Application for five-story apartment complex in Thomaston withdrawn, public hearing canceled

Application for five-story apartment complex in Thomaston withdrawn, public hearing canceled
The application for a proposed five-story apartment complex in Thomaston was withdrawn by the applicant, according to village officials. (Photo courtesy of Google Maps)

A public hearing on a contentious five-story apartment proposal in the Village of Thomaston was canceled after the application was withdrawn, village officials announced Tuesday.

The hearing, which was scheduled for Nov. 15 at the Great Neck South Middle School auditorium, would have been the first time residents had their opinions on the proposal heard in an official public forum.  The village, in a statement to residents on Tuesday, announced that the applicant chose not to send out the required legal notice for the hearing and did not pay the $25,000 deposit to the village for an engineering consulting firm.

Officials said 124 Middle Neck Realty LLC, which put forth the application for a five-story apartment complex, intends to modify its proposal. 

“The applicant has stated an intention to work with the Village and our Village residents in an amicable manner and to develop modifications to address the concerns of our community for a future application which is financially feasible for a multi-family dwelling on the property,” according to the statement.

Village resident Wendy Halpern, who has led protests against the proposal, said the fight to preserve the Tower Ford site is not over just because the application was withdrawn.

“While we are glad that the developer has now finally realized the tremendous opposition to this project and withdrew the application, had there been proper and sufficient notice months earlier regarding the new incentive law that the mayor sponsored, as well as a meaningful hearing on that law and the project, the public, village, and developer could have avoided much time, energy and expense,” Halpern said in a statement. “We are now waiting for the Village to come to that same realization and immediately repeal the incentive zoning law that was enacted specifically for this project.”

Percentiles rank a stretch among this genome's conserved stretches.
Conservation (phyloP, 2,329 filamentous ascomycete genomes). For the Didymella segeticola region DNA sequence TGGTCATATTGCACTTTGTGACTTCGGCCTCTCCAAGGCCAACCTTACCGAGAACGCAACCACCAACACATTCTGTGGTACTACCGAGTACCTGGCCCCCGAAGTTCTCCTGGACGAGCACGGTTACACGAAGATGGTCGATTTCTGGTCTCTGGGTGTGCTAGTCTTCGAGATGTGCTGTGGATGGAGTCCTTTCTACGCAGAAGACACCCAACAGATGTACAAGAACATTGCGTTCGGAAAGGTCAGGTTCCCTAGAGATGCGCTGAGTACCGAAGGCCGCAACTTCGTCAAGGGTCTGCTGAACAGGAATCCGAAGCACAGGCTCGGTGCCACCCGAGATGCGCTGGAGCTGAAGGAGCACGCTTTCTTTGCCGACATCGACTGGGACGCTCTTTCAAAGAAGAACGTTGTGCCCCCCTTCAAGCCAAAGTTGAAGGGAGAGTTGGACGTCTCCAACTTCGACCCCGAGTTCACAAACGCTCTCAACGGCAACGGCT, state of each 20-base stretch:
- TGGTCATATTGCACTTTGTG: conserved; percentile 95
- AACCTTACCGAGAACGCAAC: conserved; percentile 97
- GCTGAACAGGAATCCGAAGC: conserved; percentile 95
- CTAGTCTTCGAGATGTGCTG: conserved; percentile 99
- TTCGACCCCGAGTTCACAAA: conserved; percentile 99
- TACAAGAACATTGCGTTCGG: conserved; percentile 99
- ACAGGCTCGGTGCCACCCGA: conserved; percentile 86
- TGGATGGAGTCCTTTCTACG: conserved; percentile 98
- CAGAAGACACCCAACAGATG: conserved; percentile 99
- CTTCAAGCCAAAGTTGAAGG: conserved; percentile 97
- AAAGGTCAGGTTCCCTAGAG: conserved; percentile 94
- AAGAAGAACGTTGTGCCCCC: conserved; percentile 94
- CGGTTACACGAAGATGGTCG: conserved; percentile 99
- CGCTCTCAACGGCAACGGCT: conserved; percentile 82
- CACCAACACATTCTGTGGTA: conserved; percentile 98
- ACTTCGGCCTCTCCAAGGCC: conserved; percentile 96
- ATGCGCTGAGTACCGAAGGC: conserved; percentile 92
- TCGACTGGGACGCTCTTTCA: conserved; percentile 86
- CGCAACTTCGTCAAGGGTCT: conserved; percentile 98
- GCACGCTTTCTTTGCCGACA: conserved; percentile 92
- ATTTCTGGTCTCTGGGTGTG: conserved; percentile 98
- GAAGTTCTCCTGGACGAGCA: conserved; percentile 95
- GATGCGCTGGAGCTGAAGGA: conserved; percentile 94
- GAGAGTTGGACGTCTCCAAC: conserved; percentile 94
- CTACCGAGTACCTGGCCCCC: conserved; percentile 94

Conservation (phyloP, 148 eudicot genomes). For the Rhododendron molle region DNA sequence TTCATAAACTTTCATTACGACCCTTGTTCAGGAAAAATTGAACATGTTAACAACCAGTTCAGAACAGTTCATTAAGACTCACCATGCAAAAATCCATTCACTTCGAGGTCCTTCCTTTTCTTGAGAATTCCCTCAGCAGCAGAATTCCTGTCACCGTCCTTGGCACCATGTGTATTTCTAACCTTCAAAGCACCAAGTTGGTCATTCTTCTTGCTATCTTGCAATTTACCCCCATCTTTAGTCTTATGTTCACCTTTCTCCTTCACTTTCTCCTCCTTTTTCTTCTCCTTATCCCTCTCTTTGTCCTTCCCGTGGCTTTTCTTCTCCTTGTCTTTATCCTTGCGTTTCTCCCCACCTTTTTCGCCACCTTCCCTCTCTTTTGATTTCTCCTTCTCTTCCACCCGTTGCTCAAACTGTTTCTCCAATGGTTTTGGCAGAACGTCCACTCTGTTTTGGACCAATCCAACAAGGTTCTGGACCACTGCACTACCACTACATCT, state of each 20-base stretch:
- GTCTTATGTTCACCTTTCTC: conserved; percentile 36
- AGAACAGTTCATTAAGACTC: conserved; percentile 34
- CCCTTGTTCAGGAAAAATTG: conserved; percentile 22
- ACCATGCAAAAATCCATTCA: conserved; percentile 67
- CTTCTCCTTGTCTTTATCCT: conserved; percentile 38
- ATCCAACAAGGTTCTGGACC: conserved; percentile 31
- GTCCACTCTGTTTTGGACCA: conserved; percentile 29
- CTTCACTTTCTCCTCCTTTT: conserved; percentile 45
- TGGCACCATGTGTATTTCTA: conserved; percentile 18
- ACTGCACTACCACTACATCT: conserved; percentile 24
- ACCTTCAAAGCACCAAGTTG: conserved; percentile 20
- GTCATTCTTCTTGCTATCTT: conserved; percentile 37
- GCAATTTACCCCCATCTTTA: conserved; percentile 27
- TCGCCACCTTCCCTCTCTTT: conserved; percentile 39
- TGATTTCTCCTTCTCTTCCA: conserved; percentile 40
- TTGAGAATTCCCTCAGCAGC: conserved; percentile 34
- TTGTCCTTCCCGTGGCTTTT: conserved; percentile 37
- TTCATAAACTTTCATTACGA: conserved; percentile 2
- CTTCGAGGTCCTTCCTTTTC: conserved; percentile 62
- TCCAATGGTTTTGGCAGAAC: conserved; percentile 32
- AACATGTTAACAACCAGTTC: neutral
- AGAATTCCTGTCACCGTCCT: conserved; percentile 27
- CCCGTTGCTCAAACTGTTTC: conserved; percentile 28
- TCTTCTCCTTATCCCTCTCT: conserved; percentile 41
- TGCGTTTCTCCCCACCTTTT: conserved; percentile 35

On Nov. 1, the village received a letter from attorney Stephen G. Limmer, the applicant’s legal representation, asking the village not to schedule a hearing on Nov. 15 because revisions to the application were still being reviewed. 

Limmer also cited the potential for the property, the former site of Tower Ford, to be listed as a landmark by the state. The state’s Department of Parks, Recreation and Historic Preservation declared the site eligible to be considered as a historic place on Oct. 29. Efforts to reach Limmer or the applicant for comment were unavailing.

Village officials said its Landmark Preservation Committee will review the requests to deem the property a landmark “in due time,” according to the release. Officials said property owners within 250 feet of the site will receive mailed notifications of any committee meetings, along with notifications being posted on the village website and through its Swift911 email service.